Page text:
You don’t know what you don’t know
Recently I talked to a woman who had zero experience with country living and farm life. In all seriousness she asked me, “Is it sort of, kind of like that show Green Acres?” I paused before answering, waiting for (what I hoped was going to be) a burst of laughter before she declared “Just kidding!!” but she never said that, just blinked at me with wide eyes, waiting for my response. She was a nice lady, but here’s a pro-tip from me to you: never say $h*t like that to someone in the thick of it on a farm. And by “thick” I mean literal shit and I mean mud and I mean life and I mean death. Don’t. It’s not like Green Acres. Not even sort of, kind of. Unless you count that time Jer and I split a box of wine at midnight while installing IKEA shelves in the dairy to a soundtrack of Michael Jackson. That was as close as it gets. Sound fun yet?
My god I love my babies and I love this farm, our broken house, this land that is slanted and impossible, this fickle clay dirt under our feet that is useless, this rain that comes in torrents or never comes at all, these dark nights that cover the horrific brutality of predators until morning, these thorns that pierce the soles of my animals’ hooves, these snakes that steal our eggs, and I love the dairy that is so close to ready but already requires so many improvements. All of it, I love it. But all jumbled together? It can feel like a colossal mistake.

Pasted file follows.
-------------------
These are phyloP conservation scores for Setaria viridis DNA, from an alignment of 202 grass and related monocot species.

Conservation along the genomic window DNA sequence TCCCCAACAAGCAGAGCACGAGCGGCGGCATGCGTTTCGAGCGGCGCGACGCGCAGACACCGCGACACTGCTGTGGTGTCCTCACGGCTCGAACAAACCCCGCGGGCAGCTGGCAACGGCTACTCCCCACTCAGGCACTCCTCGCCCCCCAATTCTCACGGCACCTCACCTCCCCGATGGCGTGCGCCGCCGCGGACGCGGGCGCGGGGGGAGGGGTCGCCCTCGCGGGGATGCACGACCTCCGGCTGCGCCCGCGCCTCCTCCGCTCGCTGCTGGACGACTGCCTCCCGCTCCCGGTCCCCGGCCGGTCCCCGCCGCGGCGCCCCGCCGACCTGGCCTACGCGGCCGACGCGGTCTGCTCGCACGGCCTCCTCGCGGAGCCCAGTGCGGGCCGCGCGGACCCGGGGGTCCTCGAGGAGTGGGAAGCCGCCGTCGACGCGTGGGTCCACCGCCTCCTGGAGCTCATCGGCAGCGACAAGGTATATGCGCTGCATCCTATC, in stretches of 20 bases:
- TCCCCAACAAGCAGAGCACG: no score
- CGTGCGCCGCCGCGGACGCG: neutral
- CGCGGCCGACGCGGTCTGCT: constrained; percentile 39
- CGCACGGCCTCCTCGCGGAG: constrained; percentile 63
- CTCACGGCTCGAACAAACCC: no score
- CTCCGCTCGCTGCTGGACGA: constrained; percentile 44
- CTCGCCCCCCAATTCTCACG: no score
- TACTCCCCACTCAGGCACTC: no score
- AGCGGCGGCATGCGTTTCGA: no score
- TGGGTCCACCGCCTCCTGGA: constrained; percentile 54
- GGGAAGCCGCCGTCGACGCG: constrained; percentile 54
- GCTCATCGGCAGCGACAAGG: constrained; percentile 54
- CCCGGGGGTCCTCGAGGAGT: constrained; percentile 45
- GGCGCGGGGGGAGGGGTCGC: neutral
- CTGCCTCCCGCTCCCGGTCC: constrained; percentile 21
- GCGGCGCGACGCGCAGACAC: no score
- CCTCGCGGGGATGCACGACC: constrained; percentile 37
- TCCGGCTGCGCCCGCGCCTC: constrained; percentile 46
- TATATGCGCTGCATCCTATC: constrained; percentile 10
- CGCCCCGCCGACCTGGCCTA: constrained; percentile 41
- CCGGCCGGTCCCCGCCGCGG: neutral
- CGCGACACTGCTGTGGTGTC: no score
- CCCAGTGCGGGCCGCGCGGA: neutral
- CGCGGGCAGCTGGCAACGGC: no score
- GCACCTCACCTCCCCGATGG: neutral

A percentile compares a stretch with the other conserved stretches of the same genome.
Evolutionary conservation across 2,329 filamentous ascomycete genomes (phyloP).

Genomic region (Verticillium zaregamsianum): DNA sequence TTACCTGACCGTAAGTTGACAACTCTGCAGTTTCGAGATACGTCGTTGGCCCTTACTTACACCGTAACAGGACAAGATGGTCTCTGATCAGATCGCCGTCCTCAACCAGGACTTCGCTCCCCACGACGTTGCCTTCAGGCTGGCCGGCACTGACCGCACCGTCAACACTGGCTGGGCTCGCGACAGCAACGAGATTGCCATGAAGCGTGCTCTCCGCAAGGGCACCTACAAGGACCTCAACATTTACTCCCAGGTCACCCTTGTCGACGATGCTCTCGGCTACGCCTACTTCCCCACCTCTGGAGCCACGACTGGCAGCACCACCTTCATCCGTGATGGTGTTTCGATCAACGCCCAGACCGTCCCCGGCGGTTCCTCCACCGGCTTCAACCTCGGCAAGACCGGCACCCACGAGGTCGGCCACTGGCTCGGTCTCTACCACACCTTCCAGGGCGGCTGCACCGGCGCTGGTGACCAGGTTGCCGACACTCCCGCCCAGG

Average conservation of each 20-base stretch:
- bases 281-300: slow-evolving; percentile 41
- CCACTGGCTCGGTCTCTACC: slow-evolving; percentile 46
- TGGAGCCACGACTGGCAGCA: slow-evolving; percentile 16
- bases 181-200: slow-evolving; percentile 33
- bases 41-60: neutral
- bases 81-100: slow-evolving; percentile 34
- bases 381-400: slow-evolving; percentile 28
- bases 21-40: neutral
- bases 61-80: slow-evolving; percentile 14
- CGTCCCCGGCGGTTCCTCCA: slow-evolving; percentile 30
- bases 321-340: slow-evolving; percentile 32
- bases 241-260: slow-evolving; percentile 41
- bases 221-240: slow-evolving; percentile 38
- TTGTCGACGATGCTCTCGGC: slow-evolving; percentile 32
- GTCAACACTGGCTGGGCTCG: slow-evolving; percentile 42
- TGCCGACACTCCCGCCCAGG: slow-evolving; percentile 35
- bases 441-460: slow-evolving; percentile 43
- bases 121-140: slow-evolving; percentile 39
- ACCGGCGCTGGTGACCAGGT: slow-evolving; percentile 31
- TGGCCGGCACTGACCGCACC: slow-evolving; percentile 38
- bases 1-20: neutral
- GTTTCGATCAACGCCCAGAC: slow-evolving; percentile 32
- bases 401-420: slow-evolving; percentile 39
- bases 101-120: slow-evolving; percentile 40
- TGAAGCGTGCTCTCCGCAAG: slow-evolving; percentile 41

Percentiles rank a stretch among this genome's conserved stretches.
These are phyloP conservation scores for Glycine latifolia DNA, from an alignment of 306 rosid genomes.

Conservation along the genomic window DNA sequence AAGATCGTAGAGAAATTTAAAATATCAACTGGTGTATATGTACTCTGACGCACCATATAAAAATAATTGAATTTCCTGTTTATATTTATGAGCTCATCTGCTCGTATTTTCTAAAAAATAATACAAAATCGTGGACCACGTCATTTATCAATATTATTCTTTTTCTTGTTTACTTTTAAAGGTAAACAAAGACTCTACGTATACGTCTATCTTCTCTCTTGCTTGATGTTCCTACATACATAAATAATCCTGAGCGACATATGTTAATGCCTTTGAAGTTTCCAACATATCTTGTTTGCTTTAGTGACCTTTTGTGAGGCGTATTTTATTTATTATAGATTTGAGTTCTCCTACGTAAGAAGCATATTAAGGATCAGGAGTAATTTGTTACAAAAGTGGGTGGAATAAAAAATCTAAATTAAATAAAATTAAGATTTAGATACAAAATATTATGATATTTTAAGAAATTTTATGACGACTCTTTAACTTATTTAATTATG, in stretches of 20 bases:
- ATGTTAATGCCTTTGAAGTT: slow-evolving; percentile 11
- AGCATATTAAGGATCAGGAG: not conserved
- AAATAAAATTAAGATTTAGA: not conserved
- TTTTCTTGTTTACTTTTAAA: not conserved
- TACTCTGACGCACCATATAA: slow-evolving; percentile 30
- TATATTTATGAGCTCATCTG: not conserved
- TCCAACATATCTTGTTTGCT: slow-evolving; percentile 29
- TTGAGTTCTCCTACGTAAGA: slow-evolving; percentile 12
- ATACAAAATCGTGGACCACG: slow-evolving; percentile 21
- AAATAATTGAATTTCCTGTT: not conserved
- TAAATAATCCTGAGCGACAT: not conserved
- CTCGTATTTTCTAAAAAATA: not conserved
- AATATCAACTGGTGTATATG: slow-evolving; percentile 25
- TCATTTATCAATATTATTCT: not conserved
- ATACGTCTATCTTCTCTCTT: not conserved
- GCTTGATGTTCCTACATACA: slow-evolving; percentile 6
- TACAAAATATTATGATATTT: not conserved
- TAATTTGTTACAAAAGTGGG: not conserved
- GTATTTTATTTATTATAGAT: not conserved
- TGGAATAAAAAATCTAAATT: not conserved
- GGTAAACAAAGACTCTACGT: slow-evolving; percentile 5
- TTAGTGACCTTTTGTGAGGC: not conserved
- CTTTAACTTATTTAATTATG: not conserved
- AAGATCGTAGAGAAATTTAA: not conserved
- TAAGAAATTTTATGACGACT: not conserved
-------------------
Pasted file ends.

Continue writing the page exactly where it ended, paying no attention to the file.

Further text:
There has been no time or energy to write here, I am writing now because it feels necessary to document the distinct moment I can pinpoint the realization that I truly did not know what I did not know when I blindly and enthusiastically stepped away from my career and stepped onto this path. I did not know. I thought I did, but I did not.
These are not words meant to discourage – my god no. They are simply the best advice I can give if you are considering something drastic, moving from hobby to business on the back of something as uncertain as agriculture. Wrap your arms and mind around every variable you can find, and then embrace the fact that you will never (never) find every variable, until it finds you.
Then be fierce in defending what you do know that you know. That you love your babies, and your farm, and your broken house, the wild variations in the weather, the impossible slant of your land, the fickle dirt that sometimes will/sometimes won’t be steady under already unsteady feet, the gorgeous brutality of predators doing exactly what you do each day – only difference is their greed is primal. Aren’t we all just trying to grip life by the throat? And if not, shouldn’t we try?
I know this is hard, but I also know it is good. There is nothing like spring time on a farm, in all its pulsing, oozy glory to make a person feel tired, bruised, hungry and alive.
Green Acres? Only if I look comical but pretty while wiping goat placenta off my face. So then, sure – sort of, kind of.